Throughout November, National Diabetes Month, we’ve been sharing information about how to avoid the disease, which now affects more than 24 million Americans. Public health officials describe those numbers as an epidemic. And although some of the people with the disease have genetic predispositions to develop diabetes, behavioral modifications can help most of us avoid developing it. Simply put, the key to avoiding diabetes is to stay lean and keep moving. For a more detailed explanation, consider these five simple steps you can take now to help avoid developing diabetes:
1. Keep Your Weight Under Control.
This is the single most important step you can take to avoid diabetes. Experts suggest keeping your body mass index (BMI) under 25. Being overweight increases your chances of developing type 2 diabetes by a factor of seven; being obese makes you 20 to 40 times more likely to develop diabetes than someone with a healthy weight. If you lose seven to ten percent of your body weight, you cut your chances of developing diabetes in half.
2. Keep Moving. Working your muscles and making them work harder improves their ability to absorb glucose and use insulin, the key to fighting diabetes. You don’t need to go to the gym and get all hot and sweaty, either. Studies have shown that moderate walking helps fight off diabetes. And be warned: there is a link between watching TV and developing diabetes. A study showed a 20 percent increase in your chances of developing diabetes for every two hours spent watching TV.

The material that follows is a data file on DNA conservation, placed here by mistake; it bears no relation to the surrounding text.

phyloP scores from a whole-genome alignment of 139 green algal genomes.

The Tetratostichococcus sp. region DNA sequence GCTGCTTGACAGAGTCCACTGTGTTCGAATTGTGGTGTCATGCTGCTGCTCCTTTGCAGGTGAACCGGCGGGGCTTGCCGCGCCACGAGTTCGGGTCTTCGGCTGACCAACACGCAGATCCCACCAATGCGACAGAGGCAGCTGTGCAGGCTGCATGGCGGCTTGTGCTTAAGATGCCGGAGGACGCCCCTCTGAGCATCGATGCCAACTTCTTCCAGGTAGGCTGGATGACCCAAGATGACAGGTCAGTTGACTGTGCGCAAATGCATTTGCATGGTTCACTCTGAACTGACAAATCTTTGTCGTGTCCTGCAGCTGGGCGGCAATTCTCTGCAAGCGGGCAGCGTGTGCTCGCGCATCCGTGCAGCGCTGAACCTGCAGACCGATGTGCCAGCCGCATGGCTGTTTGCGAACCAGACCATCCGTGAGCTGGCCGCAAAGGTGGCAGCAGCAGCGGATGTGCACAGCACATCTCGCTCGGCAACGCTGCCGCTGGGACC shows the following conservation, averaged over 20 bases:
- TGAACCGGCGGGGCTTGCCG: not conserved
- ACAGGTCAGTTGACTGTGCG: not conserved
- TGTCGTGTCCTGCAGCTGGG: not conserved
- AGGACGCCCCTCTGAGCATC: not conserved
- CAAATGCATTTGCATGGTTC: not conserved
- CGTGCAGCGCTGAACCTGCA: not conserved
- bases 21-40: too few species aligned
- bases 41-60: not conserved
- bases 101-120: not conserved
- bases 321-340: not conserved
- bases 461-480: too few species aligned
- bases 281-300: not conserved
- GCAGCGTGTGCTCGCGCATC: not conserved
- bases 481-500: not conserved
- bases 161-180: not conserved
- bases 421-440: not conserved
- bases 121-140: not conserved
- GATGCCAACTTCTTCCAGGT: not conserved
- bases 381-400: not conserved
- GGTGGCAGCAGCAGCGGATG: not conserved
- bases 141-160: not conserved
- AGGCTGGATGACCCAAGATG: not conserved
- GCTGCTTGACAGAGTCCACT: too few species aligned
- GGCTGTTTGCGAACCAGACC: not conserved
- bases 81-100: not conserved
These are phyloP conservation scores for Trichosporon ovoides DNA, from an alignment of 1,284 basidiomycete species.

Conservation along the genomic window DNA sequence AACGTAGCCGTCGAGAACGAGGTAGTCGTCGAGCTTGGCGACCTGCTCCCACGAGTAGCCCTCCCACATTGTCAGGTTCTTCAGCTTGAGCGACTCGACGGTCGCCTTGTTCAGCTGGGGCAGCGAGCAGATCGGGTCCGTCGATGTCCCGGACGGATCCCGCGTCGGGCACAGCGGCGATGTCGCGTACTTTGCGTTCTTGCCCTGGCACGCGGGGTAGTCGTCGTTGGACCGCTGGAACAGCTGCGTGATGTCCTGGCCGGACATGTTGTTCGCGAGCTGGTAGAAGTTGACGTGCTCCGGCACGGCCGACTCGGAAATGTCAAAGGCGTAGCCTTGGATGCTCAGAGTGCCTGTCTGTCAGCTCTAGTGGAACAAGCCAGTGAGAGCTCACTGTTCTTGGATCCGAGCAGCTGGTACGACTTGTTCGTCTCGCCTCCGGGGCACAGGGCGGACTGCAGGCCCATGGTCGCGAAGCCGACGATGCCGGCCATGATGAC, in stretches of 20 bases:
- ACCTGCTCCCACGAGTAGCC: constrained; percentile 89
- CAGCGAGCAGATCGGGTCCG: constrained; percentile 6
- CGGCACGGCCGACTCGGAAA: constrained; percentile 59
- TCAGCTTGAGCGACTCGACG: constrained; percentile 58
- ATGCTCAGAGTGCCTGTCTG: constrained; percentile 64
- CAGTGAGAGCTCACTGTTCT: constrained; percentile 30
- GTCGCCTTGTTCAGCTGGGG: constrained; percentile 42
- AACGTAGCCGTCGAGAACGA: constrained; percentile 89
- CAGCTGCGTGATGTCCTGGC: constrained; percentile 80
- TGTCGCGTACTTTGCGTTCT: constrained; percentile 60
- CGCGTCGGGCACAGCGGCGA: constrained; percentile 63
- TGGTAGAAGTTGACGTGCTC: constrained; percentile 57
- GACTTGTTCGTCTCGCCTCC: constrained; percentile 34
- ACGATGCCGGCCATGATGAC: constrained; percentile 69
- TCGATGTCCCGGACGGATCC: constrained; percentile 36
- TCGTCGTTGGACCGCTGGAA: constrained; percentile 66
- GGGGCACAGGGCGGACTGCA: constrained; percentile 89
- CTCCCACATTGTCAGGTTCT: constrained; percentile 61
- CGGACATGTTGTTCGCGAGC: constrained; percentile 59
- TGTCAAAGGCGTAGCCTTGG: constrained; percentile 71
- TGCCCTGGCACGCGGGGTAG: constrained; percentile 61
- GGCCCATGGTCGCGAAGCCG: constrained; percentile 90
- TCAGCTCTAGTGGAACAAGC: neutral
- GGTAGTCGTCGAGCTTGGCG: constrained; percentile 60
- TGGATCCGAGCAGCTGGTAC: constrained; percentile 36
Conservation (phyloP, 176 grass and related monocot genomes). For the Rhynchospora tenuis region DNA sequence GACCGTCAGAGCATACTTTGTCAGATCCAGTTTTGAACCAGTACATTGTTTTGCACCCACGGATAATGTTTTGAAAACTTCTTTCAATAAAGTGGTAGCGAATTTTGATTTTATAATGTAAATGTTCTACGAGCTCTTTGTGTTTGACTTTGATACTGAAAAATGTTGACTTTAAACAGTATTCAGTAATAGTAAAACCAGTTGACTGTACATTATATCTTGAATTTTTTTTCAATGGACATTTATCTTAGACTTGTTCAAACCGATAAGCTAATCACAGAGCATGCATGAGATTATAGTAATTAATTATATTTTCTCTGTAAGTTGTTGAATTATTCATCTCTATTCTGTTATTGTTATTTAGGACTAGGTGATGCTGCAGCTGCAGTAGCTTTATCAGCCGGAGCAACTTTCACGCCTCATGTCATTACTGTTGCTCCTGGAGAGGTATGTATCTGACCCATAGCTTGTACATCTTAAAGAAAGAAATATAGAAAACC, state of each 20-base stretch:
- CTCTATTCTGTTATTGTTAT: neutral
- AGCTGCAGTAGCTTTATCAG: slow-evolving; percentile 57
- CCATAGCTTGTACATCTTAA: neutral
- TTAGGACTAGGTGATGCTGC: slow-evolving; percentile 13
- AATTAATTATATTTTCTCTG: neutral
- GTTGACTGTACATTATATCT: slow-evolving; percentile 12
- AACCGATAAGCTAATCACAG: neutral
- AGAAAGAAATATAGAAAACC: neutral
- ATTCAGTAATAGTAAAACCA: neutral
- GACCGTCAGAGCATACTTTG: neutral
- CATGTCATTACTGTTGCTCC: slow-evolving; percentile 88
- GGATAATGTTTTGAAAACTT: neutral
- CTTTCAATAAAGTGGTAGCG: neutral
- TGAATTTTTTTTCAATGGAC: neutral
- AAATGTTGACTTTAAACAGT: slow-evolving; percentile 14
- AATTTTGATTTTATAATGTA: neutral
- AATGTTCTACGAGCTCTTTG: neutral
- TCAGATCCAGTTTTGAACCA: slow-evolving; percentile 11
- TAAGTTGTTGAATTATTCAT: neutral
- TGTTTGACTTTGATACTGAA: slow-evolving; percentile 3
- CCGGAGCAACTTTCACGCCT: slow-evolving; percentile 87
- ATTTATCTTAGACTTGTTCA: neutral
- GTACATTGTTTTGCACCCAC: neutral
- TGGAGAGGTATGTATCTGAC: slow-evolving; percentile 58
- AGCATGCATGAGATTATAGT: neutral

3. Improve Your Diet. Avoid highly processed foods and instead seek out foods in their whole form. Think whole grains rather than processed and fresh fruit instead of canned or dried. Drink water, coffee or tea instead of sugary drinks like soda and juice. And while the jury is still out on whether artificially-sweetened sodas can help or hinder the fight against diabetes, it appears that drinking one 12-ounce serving of diet soda each day will not hurt your efforts to fight type 2 diabetes. Seek out good fats, like those found in olive oil, tree nuts or avocados and avoid trans fats. Skip processed meats and eat red meat sparingly. Load up on non-starchy vegetables, especially leafy greens.
4. Don’t Smoke. Smokers are 50 percent more likely to develop diabetes than non smokers, and the more you smoke, the greater the risk. Nobody has anything good to say about smoking. If you don’t smoke, don’t start. If you do smoke, try to quit as soon as you can.
5. Limit Alcohol Consumption. The rule used to be to avoid alcohol completely, but new research shows that up to one drink daily for women and two for men may help insulin get glucose into cells. As with all things alcohol-related, the key is moderation.